column | Research

How Are Schools Changing? EdSurge Unveils Final Chapter of Yearlong 'State of Edtech' Report

By Mary Jo Madda (Columnist)     Dec 7, 2016

How Are Schools Changing? EdSurge Unveils Final Chapter of Yearlong 'State of Edtech' Report

No matter where, when or how you grew up, a single word unlocks a complex trove of memories: School.

Over the last 150 years, the notion of what a school should be has evolved. From John Dewey’s one-room schoolhouse and the industrialized “factory model” to the open classrooms movement of the 1970s, schools have oftentimes tried to incorporate the latest ideas in education—some that proved to be successful and others less so.

Changing demographics and the widespread use of technology have forced teachers, administrators and parents to readjust for a school population with dramatically different needs. Providing an optimal learning experience to every student has never been more challenging, specifically because there are so many building blocks that make up a school.

In our final chapter of EdSurge's yearlong 2016 "State of Edtech" report, entitled "How Schools Are Changing," we have explored how schools and districts across the U.S. are experimenting with their models, technology and those building blocks in order to better prepare students for the future ahead. 

Each building block has a tremendous impact on the learning experience for students, staff and families, and every school handles those elements differently. So, EdSurge has identified:

  • 19 of those elements—from “edtech selection” and “professional development” to “change management” and “infrastructure,” and
  • a collection of schools and associated profiles that champion each of these elements, all in order to help others create learning experiences that best meet the unique needs of today’s students.

Yes, technology plays an important role in today’s classrooms. While the pace of change has accelerated, however, one constant remains the same: Good teachers are critical to delivering an effective learning experience.

From a rural school district delivering on a vision of self-paced learning, to a charter system incorporating social-emotional learning into its curriculum, to a group of Los Angeles administrators who failed big before creating a far more supportive, blended environment for their students, this research and these stories give a taste of how schools are changing, as well as the role technology is—and isn't—playing in that change.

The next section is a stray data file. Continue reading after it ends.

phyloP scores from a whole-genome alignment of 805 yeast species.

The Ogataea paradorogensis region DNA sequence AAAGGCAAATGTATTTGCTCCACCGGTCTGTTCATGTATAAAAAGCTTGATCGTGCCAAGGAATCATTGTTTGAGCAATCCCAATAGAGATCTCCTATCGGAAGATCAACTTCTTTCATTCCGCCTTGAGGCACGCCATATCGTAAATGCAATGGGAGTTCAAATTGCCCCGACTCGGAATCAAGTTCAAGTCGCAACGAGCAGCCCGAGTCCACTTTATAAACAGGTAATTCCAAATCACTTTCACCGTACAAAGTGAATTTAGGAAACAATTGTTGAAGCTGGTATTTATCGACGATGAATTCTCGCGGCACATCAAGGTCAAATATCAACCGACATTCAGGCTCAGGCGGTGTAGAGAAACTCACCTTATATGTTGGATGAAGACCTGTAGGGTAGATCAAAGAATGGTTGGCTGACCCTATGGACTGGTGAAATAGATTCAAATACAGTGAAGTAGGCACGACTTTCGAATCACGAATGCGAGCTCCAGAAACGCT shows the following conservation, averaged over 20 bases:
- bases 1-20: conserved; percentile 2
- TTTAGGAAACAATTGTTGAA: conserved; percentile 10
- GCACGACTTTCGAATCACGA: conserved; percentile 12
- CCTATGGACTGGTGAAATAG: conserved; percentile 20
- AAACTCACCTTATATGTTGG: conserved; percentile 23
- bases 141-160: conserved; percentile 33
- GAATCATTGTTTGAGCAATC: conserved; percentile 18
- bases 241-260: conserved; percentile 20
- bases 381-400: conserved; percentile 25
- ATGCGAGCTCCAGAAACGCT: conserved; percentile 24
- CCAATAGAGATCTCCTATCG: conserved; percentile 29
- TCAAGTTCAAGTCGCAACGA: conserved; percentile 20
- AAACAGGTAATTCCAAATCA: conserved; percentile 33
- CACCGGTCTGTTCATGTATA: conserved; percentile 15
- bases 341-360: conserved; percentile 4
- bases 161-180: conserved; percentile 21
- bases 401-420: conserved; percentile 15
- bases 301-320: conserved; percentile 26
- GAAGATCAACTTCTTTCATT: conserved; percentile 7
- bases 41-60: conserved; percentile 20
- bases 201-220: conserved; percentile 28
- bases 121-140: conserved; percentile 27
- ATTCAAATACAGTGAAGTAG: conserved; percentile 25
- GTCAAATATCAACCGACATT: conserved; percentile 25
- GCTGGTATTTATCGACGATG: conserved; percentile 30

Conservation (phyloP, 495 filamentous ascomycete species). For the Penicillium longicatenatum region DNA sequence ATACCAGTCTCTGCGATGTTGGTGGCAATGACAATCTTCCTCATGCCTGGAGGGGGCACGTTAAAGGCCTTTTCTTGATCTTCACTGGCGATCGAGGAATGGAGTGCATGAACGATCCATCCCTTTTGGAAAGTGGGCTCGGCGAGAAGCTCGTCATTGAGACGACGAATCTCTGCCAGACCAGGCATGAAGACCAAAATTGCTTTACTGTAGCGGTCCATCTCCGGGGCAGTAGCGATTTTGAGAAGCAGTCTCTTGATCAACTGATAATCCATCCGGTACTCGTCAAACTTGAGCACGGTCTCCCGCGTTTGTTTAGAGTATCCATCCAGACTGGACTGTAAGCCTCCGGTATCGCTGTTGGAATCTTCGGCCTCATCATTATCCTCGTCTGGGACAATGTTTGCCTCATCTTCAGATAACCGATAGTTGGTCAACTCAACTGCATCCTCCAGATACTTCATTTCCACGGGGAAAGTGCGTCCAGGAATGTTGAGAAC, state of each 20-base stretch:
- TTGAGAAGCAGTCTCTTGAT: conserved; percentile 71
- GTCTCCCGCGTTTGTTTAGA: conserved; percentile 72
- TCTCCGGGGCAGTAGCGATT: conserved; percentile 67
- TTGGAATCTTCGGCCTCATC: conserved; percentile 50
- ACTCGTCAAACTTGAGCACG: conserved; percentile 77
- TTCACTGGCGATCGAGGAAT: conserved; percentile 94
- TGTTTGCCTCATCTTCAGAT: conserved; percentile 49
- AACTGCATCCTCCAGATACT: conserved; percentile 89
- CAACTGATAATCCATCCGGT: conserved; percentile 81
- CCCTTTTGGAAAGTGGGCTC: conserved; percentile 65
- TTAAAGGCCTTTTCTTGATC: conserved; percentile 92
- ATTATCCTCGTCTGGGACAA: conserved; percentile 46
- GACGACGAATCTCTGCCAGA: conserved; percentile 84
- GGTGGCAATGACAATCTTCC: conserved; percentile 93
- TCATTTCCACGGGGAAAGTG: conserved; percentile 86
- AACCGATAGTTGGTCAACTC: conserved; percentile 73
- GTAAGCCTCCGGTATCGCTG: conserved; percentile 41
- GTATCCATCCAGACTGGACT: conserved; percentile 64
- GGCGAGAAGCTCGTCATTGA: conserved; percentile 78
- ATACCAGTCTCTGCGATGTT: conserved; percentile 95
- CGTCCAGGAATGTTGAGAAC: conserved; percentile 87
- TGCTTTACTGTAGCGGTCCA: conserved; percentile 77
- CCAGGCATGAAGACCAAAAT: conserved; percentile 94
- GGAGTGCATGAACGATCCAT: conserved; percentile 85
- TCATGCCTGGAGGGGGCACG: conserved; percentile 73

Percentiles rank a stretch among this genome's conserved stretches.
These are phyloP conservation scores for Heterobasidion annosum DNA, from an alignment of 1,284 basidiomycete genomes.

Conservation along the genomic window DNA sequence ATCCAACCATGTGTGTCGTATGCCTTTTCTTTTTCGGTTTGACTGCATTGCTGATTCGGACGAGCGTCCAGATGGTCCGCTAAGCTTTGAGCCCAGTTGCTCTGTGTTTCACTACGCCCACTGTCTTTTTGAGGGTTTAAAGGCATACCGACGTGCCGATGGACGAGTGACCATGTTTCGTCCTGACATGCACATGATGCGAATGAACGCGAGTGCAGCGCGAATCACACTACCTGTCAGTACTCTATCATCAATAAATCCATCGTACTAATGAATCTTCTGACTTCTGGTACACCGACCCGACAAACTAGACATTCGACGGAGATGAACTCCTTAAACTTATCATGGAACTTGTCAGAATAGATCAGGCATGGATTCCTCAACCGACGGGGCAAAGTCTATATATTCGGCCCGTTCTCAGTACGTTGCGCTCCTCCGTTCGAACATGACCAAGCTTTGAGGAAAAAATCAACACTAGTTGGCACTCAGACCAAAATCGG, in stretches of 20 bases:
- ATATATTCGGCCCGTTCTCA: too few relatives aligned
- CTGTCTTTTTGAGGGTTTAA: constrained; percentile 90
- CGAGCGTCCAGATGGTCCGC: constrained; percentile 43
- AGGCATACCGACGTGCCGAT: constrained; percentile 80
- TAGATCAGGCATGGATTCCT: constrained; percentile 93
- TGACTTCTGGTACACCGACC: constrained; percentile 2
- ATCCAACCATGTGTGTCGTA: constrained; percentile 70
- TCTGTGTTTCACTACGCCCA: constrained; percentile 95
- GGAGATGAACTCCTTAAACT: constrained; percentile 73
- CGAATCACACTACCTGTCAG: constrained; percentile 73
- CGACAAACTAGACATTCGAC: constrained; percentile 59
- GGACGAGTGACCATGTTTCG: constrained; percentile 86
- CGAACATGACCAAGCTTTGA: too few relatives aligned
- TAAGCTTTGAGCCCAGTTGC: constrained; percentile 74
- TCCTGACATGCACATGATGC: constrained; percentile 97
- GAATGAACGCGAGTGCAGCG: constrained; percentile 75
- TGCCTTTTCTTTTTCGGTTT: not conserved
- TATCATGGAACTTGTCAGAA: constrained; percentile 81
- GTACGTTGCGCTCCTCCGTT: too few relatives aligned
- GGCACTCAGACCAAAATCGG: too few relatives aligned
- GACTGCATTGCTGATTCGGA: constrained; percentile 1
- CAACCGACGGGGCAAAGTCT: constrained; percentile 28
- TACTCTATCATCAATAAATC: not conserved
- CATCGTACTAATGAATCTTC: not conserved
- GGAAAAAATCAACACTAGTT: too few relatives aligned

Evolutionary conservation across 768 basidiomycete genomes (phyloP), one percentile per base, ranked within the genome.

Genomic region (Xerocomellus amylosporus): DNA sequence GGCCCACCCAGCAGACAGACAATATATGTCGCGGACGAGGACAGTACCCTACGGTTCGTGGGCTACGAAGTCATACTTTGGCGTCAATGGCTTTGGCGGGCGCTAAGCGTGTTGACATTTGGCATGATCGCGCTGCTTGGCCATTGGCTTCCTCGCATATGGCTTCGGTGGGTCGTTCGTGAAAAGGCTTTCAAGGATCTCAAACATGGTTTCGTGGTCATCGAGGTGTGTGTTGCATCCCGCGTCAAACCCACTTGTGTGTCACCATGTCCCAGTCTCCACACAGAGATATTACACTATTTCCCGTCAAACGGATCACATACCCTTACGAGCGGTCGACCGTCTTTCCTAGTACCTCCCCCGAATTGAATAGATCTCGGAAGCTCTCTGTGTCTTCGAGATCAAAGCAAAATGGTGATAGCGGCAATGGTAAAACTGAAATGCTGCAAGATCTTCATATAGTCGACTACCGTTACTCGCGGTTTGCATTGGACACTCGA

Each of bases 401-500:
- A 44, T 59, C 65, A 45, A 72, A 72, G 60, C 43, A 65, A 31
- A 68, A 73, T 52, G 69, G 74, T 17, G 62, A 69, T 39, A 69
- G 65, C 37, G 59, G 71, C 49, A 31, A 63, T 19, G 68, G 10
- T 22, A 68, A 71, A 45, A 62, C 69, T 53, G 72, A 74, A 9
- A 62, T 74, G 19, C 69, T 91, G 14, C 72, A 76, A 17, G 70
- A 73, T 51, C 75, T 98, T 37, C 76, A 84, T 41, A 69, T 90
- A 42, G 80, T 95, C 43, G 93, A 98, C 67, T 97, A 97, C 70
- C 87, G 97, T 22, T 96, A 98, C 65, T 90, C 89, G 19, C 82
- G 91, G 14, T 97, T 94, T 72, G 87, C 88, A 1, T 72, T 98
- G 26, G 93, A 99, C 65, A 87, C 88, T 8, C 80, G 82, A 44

Curious to read the other three chapters of EdSurge's 2016 State of Edtech Report? Check out our coverage of the biggest trends in K-12 and edtech, how money shapes the edtech ecosystem, and how edtech tools have evolved.

Mary Jo Madda (@MJMadda) is Senior Editor at EdSurge, as well as a former STEM middle school teacher and administrator. In 2016, Mary Jo was named to the Forbes "30 Under 30" list in education.

column | Research

How Are Schools Changing? EdSurge Unveils Final Chapter of Yearlong 'State of Edtech' Report

By Mary Jo Madda (Columnist)     Dec 7, 2016

How Are Schools Changing? EdSurge Unveils Final Chapter of Yearlong 'State of Edtech' Report

No matter where, when or how you grew up, a single word unlocks a complex trove of memories: School.

Over the last 150 years, the notion of what a school should be has evolved. From John Dewey’s one-room schoolhouse and the industrialized “factory model” to the open classrooms movement of the 1970s, schools have oftentimes tried to incorporate the latest ideas in education—some that proved to be successful and others less so.

Changing demographics and the widespread use of technology have forced teachers, administrators and parents to readjust for a school population with dramatically different needs. Providing an optimal learning experience to every student has never been more challenging, specifically because there are so many building blocks that make up a school.

In our final chapter of EdSurge's yearlong 2016 "State of Edtech" report, entitled "How Schools Are Changing," we have explored how schools and districts across the U.S. are experimenting with their models, technology and those building blocks in order to better prepare students for the future ahead. 

Each building block has a tremendous impact on the learning experience for students, staff and families, and every school handles those elements differently. So, EdSurge has identified:

  • 19 of those elements—from “edtech selection” and “professional development” to “change management” and “infrastructure,” and
  • a collection of schools and associated profiles that champion each of these elements, all in order to help others create learning experiences that best meet the unique needs of today’s students.

Yes, technology plays an important role in today’s classrooms. While the pace of change has accelerated, however, one constant remains the same: Good teachers are critical to delivering an effective learning experience.

From a rural school district delivering on a vision of self-paced learning, to a charter system incorporating social-emotional learning into its curriculum, to a group of Los Angeles administrators who failed big before creating a far more supportive, blended environment for their students, this research and these stories give a taste of how schools are changing, as well as the role technology is—and isn't—playing in that change.

Curious to read the other three chapters of EdSurge's 2016 State of Edtech Report? Check out our coverage of the biggest trends in K-12 and edtech, how money shapes the edtech ecosystem, and how edtech tools have evolved.

Mary Jo Madda (@MJMadda) is Senior Editor at EdSurge, as well as a former STEM middle school teacher and administrator. In 2016, Mary Jo was named to the Forbes "30 Under 30" list in education.

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